E-commerce involves the use of the Internet, the World Wide Web (Web), and mobile apps and browsers running on mobile devices to transact business. Although the terms Internet and Web are often used interchangeably, they are actually two very different things. The Internet is a worldwide network of computer networks, and the Web is one of the Internet’s most popular services, providing access to billions of web pages. An app (short-hand for application) is a software application. The term is typically used when referring to mobile applications, although it is also sometimes used to refer to desktop computer applications as well. A mobile browser is a version of web browser software accessed via a mobile device. More formally, e-commerce can be defined as digitally enabled commercial transactions between and among organizations and individuals. Each of these components of our working definition of e-commerce is important. Digitally enabled transactions include all transactions mediated by digital technology. For the most part, this means transactions that occur over the Internet, the Web, and/or via mobile devices. Commercial transactions involve the exchange of value (e.g., money) across organizational or individual boundaries in return for products and services. Exchange of value is important for understanding the limits of e-commerce. Without an exchange of value, no commerce occurs.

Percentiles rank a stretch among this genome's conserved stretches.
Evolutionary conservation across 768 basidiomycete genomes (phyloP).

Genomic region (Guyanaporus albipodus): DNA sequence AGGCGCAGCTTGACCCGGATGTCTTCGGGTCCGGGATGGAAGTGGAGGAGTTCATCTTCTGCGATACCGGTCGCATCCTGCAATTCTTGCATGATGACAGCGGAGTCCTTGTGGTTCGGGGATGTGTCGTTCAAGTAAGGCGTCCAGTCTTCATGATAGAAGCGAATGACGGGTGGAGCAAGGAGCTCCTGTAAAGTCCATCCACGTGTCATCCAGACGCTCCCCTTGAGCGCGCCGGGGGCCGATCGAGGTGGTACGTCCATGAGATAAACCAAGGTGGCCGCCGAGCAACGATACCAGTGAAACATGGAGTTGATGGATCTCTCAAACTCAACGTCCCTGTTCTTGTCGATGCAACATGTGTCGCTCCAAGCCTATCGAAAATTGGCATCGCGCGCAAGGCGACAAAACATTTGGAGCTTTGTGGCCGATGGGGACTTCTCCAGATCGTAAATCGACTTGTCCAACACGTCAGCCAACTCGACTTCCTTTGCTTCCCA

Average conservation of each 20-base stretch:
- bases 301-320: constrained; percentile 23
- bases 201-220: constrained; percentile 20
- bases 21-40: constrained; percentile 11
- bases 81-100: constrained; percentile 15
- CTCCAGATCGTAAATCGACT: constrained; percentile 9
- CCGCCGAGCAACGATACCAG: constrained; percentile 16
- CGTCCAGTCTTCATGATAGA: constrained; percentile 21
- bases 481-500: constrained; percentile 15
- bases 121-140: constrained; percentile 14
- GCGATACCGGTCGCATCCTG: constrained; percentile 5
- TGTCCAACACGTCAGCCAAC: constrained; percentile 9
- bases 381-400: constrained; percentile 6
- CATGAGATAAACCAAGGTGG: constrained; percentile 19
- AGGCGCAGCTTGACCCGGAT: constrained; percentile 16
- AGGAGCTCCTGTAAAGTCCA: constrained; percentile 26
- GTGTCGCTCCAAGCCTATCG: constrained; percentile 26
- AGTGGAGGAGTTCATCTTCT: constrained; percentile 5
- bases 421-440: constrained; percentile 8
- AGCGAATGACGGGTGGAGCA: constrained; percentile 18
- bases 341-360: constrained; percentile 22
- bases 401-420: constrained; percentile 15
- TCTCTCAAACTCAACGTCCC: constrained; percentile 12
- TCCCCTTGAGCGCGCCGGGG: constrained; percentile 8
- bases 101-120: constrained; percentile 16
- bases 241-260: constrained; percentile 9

Sumber : Laudon, Kenneth C. 2016. E-Commerce 2017: business, technology, society. Boston : Pearson.
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